Gaza blockade to be eased within days, says Tony Blair
TONY Blair yesterday said he believed Israel would ease its blockade of Gaza "in the next days" by allowing commercial goods and construction materials to flow into the Palestinian region.
The former prime minister, who is the envoy of the "Quartet" of Middle East peacemakers – the United Nations, the United States, the European Union and Russia – said: "Israel will maintain its blockade in response to weapons and combat material coming into Gaza, but allow that those goods that are necessary for ordinary civilian life are brought into Gaza as a matter of course."
The announcement came after Israel's government approved an investigation into the 31 May raid on a flotilla trying to break the blockade, during which nine Turkish activists died.
Hoping to deflect some of the criticism triggered by the raid, Israel announced it would allow two prominent figures from abroad to observe its inquiry: Lord (David) Trimble, the former Northern Ireland first minister and a Nobel peace laureate, and Canada's former chief military prosecutor, retired Brigadier General Ken Watkin.
Prime minister Benjamin Netanyahu said the commission would not be allowed to interview any soldiers except Israel's military commander. The army is conducting its own inquiry.
Instead, the investigation would largely focus on legal issues, such as Israel's position on the Gaza blockade and its decision to take action in international waters.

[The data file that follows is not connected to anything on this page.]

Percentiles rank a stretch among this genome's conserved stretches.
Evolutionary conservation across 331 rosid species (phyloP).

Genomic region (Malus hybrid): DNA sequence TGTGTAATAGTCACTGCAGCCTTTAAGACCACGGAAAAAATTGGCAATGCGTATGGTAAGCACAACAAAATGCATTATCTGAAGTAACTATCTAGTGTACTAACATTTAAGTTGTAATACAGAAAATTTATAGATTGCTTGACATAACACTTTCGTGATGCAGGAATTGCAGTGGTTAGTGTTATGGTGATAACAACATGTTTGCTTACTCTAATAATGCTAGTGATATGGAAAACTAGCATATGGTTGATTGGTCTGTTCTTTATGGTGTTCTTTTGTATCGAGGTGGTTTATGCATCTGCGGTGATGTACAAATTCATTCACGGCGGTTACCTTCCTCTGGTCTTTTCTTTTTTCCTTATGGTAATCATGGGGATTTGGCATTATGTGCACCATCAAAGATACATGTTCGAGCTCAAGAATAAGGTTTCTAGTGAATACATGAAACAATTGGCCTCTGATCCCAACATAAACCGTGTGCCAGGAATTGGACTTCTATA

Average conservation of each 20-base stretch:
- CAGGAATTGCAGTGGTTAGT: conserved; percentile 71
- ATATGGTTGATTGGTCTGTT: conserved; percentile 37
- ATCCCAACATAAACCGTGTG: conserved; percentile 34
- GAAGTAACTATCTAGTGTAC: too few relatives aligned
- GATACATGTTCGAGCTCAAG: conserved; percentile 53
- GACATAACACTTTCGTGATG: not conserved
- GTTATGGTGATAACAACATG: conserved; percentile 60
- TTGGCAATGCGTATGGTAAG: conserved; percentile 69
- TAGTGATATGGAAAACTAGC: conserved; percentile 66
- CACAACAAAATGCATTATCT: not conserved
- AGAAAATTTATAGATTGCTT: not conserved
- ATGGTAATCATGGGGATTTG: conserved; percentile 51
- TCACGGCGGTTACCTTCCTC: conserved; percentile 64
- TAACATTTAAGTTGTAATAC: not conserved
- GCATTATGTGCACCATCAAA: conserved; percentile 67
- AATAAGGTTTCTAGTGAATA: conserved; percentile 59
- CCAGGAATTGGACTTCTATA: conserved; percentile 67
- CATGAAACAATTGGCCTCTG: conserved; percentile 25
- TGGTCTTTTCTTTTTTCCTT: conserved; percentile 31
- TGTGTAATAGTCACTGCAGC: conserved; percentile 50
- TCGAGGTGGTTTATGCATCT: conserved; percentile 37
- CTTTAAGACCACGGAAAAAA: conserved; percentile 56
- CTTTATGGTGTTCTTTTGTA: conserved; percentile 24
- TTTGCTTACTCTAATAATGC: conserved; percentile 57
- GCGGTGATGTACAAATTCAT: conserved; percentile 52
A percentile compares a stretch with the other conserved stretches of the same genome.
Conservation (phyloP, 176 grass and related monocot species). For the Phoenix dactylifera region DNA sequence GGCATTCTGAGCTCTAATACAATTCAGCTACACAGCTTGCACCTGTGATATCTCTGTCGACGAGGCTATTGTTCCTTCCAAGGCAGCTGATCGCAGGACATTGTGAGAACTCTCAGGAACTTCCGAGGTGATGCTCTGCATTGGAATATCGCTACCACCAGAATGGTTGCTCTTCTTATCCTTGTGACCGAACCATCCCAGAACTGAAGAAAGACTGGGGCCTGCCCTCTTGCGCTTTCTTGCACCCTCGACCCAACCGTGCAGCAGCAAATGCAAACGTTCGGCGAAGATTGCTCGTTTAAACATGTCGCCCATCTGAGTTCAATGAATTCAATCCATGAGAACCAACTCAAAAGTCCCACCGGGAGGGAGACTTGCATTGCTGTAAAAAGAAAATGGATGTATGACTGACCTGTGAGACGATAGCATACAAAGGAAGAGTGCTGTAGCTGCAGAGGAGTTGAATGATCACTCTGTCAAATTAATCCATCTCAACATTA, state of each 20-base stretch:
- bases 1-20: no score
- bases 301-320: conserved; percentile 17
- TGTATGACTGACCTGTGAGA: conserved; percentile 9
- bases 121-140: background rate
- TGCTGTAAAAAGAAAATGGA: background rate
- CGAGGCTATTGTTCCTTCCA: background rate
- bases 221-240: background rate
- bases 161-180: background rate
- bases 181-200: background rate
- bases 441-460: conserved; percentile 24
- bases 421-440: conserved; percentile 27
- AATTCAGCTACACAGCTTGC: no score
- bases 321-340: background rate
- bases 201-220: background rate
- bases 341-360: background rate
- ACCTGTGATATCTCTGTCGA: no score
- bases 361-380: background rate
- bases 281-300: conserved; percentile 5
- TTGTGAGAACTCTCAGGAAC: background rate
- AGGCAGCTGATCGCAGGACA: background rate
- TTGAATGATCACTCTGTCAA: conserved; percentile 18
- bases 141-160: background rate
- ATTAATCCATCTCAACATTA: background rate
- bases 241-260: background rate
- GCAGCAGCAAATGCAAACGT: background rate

Mr Netanyahu told members of his Likud Party that "difficult days lie ahead", but that forming the commission was the best of a series of poor options.
The five-member commission will be headed by retired Israeli Supreme Court judge Yaakov Turkel. It will also include Shabtai Rosen, a 93-year-old international law expert, and retired Major-General Amos Horev, who is the former head of Israel's prestigious Technion university.
The White House backed Israel's inquiry, calling it "an important step forward".
However, Mahmoud Abbas, the Palestinian president, said Israel's plan fell short of UN Security Council demands for an "impartial" investigation.
Turkey condemned the Israeli plan as insufficient and threatened to sever what remains of its tattered relations with the Jewish state.
In the raid, Israel says the Turkish ship leading the flotilla was carrying dozens of trained militants who had prepared to confront the soldiers. It has released videos showing the activists attacking the soldiers with clubs, metal pipes and knives.
The activists say they were only defending themselves, and some members of the international community have accused Israel of using excessive force and acting illegally in international waters.
Among proposals being floated to ease the blockade against Gaza are giving the EU, which managed Gaza's main passenger crossing with Egypt before the Hamas takeover, a renewed role.
"I hope very much that in the next days we will get the in-principle commitment that we require," Mr Blair said. He is to brief EU foreign ministers in Luxembourg this week.
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